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Fixing The Security Disconnect

A disconnect often exits between security teams and the population they service. I'm not referring to just users -- of course, you'll pretty much always find a rift between security and users -- but instead I mean the disconnect that often occurs among network groups, system administrators, developers, and similar groups.
A disconnect often exits between security teams and the population they service. I'm not referring to just users -- of course, you'll pretty much always find a rift between security and users -- but instead I mean the disconnect that often occurs among network groups, system administrators, developers, and similar groups.The security team is often seen as the bad guys because we have to swoop in at the most inconvenient times to quarantine an infected or compromised system, block access to certain Websites because of security concerns or because management says they are bad for productivity, and the list goes on. While the desktop support group simply wants users happy and the desktops to be working well, security wants restrictions in place to prevent malware infections, data leakage, and unauthorized software installation.

It's interesting to think about this problem considering I worked my way up through the ranks, starting off in desktop support, moving through system administration, and then landing in security. The blog post, "on training your systems administrators" by terminal23.net's LonerVamp, reminded me of the problem I battle on a regular basis, but hadn't given much thought to lately. We have to keep other groups plugged into security and up-to-date on current threats if we are going to be effective at securing our networks, systems, and data.

The simple fact is we are outnumbered. John Strand states it matter of factly in his blog post, which inspired LonerVamp's post. We are outnumbered, and we need help because we're not the only ones. We need to realize that and work together with others, namely system administrators, in order to tap those human resources on the front line.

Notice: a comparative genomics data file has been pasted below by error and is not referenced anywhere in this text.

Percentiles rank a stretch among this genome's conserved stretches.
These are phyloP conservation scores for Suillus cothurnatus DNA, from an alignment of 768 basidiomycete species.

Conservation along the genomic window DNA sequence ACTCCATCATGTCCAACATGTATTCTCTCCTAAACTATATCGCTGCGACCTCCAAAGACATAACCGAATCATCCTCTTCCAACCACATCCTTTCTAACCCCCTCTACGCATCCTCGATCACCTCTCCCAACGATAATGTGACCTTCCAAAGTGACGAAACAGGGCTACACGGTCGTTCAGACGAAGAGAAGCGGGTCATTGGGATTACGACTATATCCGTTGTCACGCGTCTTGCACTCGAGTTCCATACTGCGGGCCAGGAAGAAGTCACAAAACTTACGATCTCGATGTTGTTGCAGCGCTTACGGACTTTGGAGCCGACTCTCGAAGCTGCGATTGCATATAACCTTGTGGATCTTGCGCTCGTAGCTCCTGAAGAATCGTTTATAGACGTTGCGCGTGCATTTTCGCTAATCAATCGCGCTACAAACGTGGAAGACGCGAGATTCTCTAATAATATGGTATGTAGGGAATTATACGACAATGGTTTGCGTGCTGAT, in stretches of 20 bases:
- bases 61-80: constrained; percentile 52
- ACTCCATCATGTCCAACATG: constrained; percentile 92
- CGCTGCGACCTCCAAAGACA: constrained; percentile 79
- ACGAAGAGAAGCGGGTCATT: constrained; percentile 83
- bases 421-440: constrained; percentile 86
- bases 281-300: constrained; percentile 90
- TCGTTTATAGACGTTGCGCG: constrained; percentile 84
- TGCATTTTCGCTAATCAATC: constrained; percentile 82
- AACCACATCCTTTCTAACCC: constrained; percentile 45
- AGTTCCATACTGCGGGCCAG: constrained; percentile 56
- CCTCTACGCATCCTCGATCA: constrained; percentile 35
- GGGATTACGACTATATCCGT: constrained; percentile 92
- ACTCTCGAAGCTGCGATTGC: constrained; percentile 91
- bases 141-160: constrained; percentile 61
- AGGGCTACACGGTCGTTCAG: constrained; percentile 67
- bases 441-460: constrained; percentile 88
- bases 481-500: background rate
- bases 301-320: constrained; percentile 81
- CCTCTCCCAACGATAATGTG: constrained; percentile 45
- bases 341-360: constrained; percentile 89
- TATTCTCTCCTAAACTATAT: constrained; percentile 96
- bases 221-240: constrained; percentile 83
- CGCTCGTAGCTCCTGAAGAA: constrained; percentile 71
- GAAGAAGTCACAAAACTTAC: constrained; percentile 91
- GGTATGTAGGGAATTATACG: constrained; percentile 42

It was item #6 that was funny, yet so very true. Best practices call for least privilege. PCI dictates separation of duties. But "in the real world, business IT is run by admins with godlike access." If you don't think so, then you're either turning a blind eye to what's going on around you, or you've hamstrung your admins with protocol that slows them down with burdensome hoops they have to jump through in other to get their jobs done.

Remember the different sayings about how security is a constant battle of trying to secure your systems while maintaining the functionality and productivity of users? That applies to sysadmins also. Keep them close, help them do their jobs, and they can be invaluable resources in knowing what's really going on within your organization. Plus, a little cross-training can help them be your first line of response and help with identifying small issues before they become big problems.

Have a Merry Christmas!

John H. Sawyer is a senior security engineer on the IT Security Team at the University of Florida. The views and opinions expressed in this blog are his own and do not represent the views and opinions of the UF IT Security Team or the University of Florida. When John's not fighting flaming, malware-infested machines or performing autopsies on blitzed boxes, he can usually be found hanging with his family, bouncing a baby on one knee and balancing a laptop on the other. Special to Dark Reading.

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